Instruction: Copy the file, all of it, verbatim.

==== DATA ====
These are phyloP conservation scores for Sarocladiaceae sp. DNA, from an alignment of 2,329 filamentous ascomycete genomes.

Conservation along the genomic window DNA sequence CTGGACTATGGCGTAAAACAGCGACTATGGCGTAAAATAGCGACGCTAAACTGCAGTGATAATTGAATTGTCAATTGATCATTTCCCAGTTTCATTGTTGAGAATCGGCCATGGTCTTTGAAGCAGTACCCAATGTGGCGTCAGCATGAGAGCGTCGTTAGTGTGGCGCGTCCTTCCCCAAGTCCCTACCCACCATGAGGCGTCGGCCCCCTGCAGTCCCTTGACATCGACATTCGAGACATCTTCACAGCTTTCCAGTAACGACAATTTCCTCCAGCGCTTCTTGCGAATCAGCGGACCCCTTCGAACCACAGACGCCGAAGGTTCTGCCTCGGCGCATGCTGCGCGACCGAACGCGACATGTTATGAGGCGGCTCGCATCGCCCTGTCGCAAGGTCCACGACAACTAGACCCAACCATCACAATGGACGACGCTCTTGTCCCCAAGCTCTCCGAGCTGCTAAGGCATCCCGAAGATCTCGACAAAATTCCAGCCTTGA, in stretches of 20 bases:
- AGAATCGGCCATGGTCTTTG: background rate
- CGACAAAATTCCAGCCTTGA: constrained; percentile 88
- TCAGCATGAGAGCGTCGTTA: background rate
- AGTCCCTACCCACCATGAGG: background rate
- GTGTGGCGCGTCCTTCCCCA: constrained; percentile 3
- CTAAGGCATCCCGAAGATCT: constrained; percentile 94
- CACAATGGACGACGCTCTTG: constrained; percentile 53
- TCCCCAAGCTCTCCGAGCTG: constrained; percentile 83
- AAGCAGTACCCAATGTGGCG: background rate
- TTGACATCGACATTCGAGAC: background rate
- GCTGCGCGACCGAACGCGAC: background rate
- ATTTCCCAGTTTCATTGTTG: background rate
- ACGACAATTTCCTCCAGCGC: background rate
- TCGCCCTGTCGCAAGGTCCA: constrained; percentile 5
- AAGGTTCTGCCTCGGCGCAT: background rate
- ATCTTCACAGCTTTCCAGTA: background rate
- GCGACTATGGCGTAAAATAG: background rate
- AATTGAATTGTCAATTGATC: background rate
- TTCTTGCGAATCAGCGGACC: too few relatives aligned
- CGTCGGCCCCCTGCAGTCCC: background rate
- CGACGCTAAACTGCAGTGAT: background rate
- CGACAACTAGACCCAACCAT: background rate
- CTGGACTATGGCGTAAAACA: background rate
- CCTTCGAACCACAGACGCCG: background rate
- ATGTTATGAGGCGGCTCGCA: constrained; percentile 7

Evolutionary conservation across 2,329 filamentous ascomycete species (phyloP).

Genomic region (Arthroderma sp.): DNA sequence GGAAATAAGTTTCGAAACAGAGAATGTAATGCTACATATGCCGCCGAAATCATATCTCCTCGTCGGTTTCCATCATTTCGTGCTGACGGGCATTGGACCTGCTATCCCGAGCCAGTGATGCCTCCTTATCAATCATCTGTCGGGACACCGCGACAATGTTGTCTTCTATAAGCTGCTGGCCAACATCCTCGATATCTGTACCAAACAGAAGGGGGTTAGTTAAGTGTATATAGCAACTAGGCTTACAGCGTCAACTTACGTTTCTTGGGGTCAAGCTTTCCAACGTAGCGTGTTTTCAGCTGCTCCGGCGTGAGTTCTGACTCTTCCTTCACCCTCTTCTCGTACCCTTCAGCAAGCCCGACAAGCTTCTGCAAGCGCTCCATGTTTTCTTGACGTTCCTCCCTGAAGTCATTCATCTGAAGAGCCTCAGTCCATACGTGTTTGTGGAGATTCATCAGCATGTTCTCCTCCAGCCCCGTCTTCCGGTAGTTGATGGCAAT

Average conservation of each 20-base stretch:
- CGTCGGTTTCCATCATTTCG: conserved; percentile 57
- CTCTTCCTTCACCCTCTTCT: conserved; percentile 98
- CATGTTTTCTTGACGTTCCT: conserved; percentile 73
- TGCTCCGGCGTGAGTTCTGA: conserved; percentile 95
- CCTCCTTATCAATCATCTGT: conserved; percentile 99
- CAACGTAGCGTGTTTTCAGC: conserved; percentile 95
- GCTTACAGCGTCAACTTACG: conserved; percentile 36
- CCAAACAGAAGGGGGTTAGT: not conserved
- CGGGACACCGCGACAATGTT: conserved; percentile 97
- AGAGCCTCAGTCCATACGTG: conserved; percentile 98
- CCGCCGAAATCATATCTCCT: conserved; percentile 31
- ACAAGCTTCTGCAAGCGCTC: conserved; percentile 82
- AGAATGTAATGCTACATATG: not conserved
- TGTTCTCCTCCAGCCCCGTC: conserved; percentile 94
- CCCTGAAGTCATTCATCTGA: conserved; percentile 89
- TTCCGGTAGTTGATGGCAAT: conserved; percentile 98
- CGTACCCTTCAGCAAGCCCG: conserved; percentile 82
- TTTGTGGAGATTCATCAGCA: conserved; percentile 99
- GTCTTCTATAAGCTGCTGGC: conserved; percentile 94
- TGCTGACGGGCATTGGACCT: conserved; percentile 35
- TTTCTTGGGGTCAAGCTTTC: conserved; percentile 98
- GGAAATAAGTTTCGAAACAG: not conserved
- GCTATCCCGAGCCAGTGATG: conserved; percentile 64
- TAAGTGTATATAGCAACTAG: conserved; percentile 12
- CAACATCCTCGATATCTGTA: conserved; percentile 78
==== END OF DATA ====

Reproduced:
These are phyloP conservation scores for Sarocladiaceae sp. DNA, from an alignment of 2,329 filamentous ascomycete genomes.

Conservation along the genomic window DNA sequence CTGGACTATGGCGTAAAACAGCGACTATGGCGTAAAATAGCGACGCTAAACTGCAGTGATAATTGAATTGTCAATTGATCATTTCCCAGTTTCATTGTTGAGAATCGGCCATGGTCTTTGAAGCAGTACCCAATGTGGCGTCAGCATGAGAGCGTCGTTAGTGTGGCGCGTCCTTCCCCAAGTCCCTACCCACCATGAGGCGTCGGCCCCCTGCAGTCCCTTGACATCGACATTCGAGACATCTTCACAGCTTTCCAGTAACGACAATTTCCTCCAGCGCTTCTTGCGAATCAGCGGACCCCTTCGAACCACAGACGCCGAAGGTTCTGCCTCGGCGCATGCTGCGCGACCGAACGCGACATGTTATGAGGCGGCTCGCATCGCCCTGTCGCAAGGTCCACGACAACTAGACCCAACCATCACAATGGACGACGCTCTTGTCCCCAAGCTCTCCGAGCTGCTAAGGCATCCCGAAGATCTCGACAAAATTCCAGCCTTGA, in stretches of 20 bases:
- AGAATCGGCCATGGTCTTTG: background rate
- CGACAAAATTCCAGCCTTGA: constrained; percentile 88
- TCAGCATGAGAGCGTCGTTA: background rate
- AGTCCCTACCCACCATGAGG: background rate
- GTGTGGCGCGTCCTTCCCCA: constrained; percentile 3
- CTAAGGCATCCCGAAGATCT: constrained; percentile 94
- CACAATGGACGACGCTCTTG: constrained; percentile 53
- TCCCCAAGCTCTCCGAGCTG: constrained; percentile 83
- AAGCAGTACCCAATGTGGCG: background rate
- TTGACATCGACATTCGAGAC: background rate
- GCTGCGCGACCGAACGCGAC: background rate
- ATTTCCCAGTTTCATTGTTG: background rate
- ACGACAATTTCCTCCAGCGC: background rate
- TCGCCCTGTCGCAAGGTCCA: constrained; percentile 5
- AAGGTTCTGCCTCGGCGCAT: background rate
- ATCTTCACAGCTTTCCAGTA: background rate
- GCGACTATGGCGTAAAATAG: background rate
- AATTGAATTGTCAATTGATC: background rate
- TTCTTGCGAATCAGCGGACC: too few relatives aligned
- CGTCGGCCCCCTGCAGTCCC: background rate
- CGACGCTAAACTGCAGTGAT: background rate
- CGACAACTAGACCCAACCAT: background rate
- CTGGACTATGGCGTAAAACA: background rate
- CCTTCGAACCACAGACGCCG: background rate
- ATGTTATGAGGCGGCTCGCA: constrained; percentile 7

Evolutionary conservation across 2,329 filamentous ascomycete species (phyloP).

Genomic region (Arthroderma sp.): DNA sequence GGAAATAAGTTTCGAAACAGAGAATGTAATGCTACATATGCCGCCGAAATCATATCTCCTCGTCGGTTTCCATCATTTCGTGCTGACGGGCATTGGACCTGCTATCCCGAGCCAGTGATGCCTCCTTATCAATCATCTGTCGGGACACCGCGACAATGTTGTCTTCTATAAGCTGCTGGCCAACATCCTCGATATCTGTACCAAACAGAAGGGGGTTAGTTAAGTGTATATAGCAACTAGGCTTACAGCGTCAACTTACGTTTCTTGGGGTCAAGCTTTCCAACGTAGCGTGTTTTCAGCTGCTCCGGCGTGAGTTCTGACTCTTCCTTCACCCTCTTCTCGTACCCTTCAGCAAGCCCGACAAGCTTCTGCAAGCGCTCCATGTTTTCTTGACGTTCCTCCCTGAAGTCATTCATCTGAAGAGCCTCAGTCCATACGTGTTTGTGGAGATTCATCAGCATGTTCTCCTCCAGCCCCGTCTTCCGGTAGTTGATGGCAAT

Average conservation of each 20-base stretch:
- CGTCGGTTTCCATCATTTCG: conserved; percentile 57
- CTCTTCCTTCACCCTCTTCT: conserved; percentile 98
- CATGTTTTCTTGACGTTCCT: conserved; percentile 73
- TGCTCCGGCGTGAGTTCTGA: conserved; percentile 95
- CCTCCTTATCAATCATCTGT: conserved; percentile 99
- CAACGTAGCGTGTTTTCAGC: conserved; percentile 95
- GCTTACAGCGTCAACTTACG: conserved; percentile 36
- CCAAACAGAAGGGGGTTAGT: not conserved
- CGGGACACCGCGACAATGTT: conserved; percentile 97
- AGAGCCTCAGTCCATACGTG: conserved; percentile 98
- CCGCCGAAATCATATCTCCT: conserved; percentile 31
- ACAAGCTTCTGCAAGCGCTC: conserved; percentile 82
- AGAATGTAATGCTACATATG: not conserved
- TGTTCTCCTCCAGCCCCGTC: conserved; percentile 94
- CCCTGAAGTCATTCATCTGA: conserved; percentile 89
- TTCCGGTAGTTGATGGCAAT: conserved; percentile 98
- CGTACCCTTCAGCAAGCCCG: conserved; percentile 82
- TTTGTGGAGATTCATCAGCA: conserved; percentile 99
- GTCTTCTATAAGCTGCTGGC: conserved; percentile 94
- TGCTGACGGGCATTGGACCT: conserved; percentile 35
- TTTCTTGGGGTCAAGCTTTC: conserved; percentile 98
- GGAAATAAGTTTCGAAACAG: not conserved
- GCTATCCCGAGCCAGTGATG: conserved; percentile 64
- TAAGTGTATATAGCAACTAG: conserved; percentile 12
- CAACATCCTCGATATCTGTA: conserved; percentile 78